Monday, November 5, 2012

Person-First Language: Noble Intentent But to What Effect

Interesting post from the Canadian Medical Association.

Kenneth St. Louis grew up with a moderate stutter that he eventually got under control in college. His struggle with stuttering led to an interest in speech-language pathology, which he now teaches at West Virginia University in Morgantown. St. Louis is an expert in fluency disorders, including cluttering, a condition characterized by rapid speech with an erratic rhythm. Once, after a journal sent him the edited version of a paper he had submitted on cluttering, St. Louis noticed something curious.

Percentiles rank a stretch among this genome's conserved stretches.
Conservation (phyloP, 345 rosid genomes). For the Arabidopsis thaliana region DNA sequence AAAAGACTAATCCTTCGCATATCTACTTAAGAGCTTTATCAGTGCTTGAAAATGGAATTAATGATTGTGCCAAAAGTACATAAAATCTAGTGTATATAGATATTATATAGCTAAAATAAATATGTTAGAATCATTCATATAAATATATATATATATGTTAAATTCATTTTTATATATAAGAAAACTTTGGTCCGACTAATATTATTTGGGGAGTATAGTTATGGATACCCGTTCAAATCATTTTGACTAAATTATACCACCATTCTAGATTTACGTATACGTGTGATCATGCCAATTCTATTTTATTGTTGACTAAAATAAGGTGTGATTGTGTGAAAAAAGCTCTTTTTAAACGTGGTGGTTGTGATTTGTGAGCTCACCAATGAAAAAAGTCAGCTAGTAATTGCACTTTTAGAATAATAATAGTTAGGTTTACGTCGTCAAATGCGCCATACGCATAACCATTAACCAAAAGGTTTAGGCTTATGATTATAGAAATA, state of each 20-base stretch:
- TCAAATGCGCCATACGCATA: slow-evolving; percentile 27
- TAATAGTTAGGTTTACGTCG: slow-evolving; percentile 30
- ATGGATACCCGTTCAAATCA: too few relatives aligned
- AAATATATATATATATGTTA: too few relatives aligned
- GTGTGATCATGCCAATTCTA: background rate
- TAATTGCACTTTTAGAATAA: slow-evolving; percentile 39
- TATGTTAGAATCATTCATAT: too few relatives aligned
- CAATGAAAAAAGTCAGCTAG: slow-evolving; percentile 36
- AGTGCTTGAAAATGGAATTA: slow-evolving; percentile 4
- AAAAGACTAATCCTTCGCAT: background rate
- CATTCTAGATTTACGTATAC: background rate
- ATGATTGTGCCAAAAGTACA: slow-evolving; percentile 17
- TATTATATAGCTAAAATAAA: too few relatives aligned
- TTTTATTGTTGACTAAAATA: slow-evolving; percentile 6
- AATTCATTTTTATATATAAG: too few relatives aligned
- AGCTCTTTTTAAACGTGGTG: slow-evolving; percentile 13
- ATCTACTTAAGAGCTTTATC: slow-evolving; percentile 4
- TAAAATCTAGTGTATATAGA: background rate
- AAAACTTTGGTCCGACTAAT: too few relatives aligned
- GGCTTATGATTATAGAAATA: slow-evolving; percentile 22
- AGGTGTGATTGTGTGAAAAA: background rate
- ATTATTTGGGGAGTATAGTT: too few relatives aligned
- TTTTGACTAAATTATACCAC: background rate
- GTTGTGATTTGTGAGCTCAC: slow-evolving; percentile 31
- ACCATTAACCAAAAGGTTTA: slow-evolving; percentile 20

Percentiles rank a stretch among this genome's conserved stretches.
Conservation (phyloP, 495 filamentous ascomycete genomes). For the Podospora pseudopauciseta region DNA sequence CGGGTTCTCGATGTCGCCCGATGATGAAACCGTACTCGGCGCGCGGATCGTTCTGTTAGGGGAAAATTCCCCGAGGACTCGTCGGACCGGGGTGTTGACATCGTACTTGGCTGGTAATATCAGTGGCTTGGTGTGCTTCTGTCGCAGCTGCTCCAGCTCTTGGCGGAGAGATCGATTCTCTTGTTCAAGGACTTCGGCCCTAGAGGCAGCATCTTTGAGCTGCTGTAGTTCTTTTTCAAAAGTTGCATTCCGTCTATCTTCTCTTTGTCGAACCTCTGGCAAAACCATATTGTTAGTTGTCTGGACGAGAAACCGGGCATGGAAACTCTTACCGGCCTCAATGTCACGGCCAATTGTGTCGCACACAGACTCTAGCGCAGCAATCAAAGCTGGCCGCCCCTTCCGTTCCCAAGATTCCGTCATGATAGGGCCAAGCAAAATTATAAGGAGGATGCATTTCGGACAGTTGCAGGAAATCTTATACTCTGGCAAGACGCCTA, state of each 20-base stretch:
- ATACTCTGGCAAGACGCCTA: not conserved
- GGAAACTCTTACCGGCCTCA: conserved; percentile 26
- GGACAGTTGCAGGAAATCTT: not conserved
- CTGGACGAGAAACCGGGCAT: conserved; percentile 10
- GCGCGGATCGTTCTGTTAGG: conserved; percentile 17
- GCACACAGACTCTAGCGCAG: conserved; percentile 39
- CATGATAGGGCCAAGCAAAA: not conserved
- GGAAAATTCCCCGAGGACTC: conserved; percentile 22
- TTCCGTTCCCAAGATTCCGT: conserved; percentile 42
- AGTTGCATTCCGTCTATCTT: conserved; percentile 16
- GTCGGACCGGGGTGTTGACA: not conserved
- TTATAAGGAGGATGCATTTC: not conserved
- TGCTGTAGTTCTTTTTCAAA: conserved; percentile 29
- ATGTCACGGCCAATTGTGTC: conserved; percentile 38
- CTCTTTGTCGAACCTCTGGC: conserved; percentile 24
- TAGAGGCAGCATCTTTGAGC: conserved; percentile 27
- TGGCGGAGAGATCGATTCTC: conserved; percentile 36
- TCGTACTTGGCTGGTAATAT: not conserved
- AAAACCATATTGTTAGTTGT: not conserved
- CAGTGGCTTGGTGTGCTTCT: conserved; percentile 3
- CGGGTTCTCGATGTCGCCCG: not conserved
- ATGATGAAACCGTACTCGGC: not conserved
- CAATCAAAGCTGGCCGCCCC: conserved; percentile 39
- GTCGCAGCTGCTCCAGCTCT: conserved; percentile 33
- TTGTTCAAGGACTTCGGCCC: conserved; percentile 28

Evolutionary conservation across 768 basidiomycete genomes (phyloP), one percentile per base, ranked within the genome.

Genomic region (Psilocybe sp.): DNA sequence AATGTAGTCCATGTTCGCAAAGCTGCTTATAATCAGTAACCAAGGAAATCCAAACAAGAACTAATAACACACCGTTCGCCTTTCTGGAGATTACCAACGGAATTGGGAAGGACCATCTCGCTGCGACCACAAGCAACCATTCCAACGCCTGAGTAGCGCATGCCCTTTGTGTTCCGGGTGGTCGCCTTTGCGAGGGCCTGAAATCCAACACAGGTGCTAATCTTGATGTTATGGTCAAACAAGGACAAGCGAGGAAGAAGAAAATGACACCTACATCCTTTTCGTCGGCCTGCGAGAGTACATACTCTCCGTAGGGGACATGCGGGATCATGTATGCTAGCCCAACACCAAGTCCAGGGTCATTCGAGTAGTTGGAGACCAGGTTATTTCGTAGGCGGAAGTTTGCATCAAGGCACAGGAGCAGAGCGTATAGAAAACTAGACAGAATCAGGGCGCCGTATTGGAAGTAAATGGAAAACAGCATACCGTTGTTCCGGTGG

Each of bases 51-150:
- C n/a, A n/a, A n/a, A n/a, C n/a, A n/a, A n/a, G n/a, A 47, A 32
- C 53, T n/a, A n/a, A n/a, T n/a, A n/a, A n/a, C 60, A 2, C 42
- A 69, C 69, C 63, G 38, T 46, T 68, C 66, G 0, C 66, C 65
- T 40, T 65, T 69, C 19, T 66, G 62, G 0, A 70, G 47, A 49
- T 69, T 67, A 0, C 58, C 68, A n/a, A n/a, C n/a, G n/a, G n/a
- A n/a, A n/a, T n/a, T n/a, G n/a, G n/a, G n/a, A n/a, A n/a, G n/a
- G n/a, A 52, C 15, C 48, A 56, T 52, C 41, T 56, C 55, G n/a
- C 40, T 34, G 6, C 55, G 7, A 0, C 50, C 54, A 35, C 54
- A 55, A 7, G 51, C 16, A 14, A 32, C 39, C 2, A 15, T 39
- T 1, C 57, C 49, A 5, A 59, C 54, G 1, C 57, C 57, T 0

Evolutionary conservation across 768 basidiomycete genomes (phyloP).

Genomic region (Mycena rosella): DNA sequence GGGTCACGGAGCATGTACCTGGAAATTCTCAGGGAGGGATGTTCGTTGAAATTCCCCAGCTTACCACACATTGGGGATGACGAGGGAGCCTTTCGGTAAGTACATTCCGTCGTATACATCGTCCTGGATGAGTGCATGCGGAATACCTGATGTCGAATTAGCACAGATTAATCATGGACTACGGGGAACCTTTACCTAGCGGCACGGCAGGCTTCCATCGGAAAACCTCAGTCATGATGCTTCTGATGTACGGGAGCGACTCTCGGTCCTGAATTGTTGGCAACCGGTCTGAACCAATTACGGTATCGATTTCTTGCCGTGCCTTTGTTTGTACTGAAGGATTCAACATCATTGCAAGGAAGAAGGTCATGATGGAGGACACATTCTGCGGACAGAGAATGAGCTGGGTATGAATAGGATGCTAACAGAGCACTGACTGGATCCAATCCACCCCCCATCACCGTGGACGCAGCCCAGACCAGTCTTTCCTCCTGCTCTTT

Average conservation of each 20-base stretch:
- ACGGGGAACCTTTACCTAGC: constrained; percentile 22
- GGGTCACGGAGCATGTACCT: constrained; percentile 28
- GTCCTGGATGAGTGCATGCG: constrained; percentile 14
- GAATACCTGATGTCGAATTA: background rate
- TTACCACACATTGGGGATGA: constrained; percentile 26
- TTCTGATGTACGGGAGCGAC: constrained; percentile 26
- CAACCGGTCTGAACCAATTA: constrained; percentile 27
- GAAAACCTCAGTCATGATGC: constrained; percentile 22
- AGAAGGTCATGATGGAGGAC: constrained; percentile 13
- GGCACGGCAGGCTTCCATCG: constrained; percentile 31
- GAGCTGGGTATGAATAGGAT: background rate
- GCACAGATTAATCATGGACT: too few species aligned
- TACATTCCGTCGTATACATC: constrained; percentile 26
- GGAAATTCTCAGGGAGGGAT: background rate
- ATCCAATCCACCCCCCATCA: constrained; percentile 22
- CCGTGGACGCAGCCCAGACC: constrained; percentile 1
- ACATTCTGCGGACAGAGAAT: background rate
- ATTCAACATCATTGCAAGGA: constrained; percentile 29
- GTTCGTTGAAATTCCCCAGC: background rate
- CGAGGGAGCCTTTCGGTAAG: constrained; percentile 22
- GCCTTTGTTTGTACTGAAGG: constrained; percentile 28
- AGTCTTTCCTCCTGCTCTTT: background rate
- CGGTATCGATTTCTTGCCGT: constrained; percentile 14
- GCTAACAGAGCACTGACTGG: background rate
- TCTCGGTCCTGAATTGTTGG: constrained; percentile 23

"They changed 'clutterer' to 'person who clutters' all the way through," says St. Louis.
The changes to St. Louis' prose stem from the person-first (or people-first) language movement, which began some 20 years ago to promote the concept that a person shouldn't be defined by a diagnosis. By literally putting "person" first in language, what was once a label becomes a mere characteristic. No longer are there "disabled people." Instead, there are "people with disabilities." 

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